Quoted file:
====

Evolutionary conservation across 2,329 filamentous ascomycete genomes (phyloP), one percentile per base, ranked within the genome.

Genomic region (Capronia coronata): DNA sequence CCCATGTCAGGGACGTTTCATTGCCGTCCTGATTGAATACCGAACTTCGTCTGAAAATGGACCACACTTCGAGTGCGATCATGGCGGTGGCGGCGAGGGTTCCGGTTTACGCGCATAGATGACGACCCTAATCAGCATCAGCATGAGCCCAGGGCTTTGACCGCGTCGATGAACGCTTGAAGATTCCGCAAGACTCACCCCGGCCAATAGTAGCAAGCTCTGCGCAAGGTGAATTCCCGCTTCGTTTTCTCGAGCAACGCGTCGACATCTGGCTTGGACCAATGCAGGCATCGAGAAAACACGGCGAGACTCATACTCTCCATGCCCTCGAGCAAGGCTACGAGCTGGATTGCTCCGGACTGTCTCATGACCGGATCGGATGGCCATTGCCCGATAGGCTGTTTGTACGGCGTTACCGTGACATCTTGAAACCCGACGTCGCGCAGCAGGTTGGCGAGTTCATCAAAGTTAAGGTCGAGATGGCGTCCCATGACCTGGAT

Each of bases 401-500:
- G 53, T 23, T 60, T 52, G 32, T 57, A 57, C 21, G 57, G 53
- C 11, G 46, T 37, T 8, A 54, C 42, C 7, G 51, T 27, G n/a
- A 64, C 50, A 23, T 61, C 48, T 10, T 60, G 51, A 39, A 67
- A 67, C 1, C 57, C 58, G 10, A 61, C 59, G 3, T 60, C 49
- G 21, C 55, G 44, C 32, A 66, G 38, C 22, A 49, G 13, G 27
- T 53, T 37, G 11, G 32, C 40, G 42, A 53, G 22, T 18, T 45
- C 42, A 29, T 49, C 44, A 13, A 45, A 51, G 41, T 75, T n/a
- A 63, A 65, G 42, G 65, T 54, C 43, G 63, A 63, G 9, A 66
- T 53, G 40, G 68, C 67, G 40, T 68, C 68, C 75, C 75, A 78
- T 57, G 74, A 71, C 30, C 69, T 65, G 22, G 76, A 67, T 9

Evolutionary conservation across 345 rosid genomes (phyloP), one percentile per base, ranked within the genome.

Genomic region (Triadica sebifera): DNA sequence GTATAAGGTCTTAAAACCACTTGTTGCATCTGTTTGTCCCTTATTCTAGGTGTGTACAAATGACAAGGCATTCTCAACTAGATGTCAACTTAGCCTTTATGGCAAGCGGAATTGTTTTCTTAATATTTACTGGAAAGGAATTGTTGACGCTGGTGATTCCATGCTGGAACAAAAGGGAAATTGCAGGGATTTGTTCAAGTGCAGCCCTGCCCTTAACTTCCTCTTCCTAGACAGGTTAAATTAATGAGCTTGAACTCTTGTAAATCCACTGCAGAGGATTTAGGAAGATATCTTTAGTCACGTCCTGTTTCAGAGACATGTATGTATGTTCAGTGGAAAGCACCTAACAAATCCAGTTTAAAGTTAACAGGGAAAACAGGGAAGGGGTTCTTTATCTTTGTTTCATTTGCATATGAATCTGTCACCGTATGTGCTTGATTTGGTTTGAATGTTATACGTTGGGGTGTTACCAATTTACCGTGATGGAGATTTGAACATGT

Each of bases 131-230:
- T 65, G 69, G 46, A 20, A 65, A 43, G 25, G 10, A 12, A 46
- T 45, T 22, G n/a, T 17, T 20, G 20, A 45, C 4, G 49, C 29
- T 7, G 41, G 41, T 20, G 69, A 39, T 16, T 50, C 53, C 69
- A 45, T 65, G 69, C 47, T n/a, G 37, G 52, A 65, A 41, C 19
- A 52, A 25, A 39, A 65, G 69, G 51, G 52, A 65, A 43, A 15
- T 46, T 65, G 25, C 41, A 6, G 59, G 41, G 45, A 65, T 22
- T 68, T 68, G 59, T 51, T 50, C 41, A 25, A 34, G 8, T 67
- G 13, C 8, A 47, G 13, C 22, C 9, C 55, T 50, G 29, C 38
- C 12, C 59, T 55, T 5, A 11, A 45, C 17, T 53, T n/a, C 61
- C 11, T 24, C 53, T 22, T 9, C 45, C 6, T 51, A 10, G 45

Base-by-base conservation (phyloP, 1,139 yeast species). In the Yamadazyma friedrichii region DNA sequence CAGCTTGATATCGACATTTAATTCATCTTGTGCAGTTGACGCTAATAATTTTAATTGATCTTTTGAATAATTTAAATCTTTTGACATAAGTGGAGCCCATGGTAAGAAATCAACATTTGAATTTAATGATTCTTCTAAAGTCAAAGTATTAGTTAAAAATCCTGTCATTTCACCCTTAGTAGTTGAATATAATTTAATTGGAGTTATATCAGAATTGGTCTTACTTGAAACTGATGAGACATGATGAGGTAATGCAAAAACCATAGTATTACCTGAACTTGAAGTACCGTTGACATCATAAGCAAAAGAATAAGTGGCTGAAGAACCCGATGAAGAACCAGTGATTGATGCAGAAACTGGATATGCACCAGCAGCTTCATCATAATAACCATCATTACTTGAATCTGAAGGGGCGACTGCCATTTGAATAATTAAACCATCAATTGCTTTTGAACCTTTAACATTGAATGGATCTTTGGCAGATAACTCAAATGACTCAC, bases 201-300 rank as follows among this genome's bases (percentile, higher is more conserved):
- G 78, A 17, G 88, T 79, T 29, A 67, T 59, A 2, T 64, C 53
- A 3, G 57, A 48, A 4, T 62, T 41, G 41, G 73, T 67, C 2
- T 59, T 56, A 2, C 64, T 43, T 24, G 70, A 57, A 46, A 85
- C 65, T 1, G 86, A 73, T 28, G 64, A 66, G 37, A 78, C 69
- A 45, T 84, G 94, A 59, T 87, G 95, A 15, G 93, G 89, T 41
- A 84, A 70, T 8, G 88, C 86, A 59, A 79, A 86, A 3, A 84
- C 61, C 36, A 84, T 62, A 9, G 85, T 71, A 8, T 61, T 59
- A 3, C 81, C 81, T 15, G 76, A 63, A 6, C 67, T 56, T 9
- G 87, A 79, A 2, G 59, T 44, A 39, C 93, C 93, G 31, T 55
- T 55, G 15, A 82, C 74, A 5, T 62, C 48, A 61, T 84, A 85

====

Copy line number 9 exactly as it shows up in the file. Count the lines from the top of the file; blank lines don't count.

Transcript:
- T 53, T 37, G 11, G 32, C 40, G 42, A 53, G 22, T 18, T 45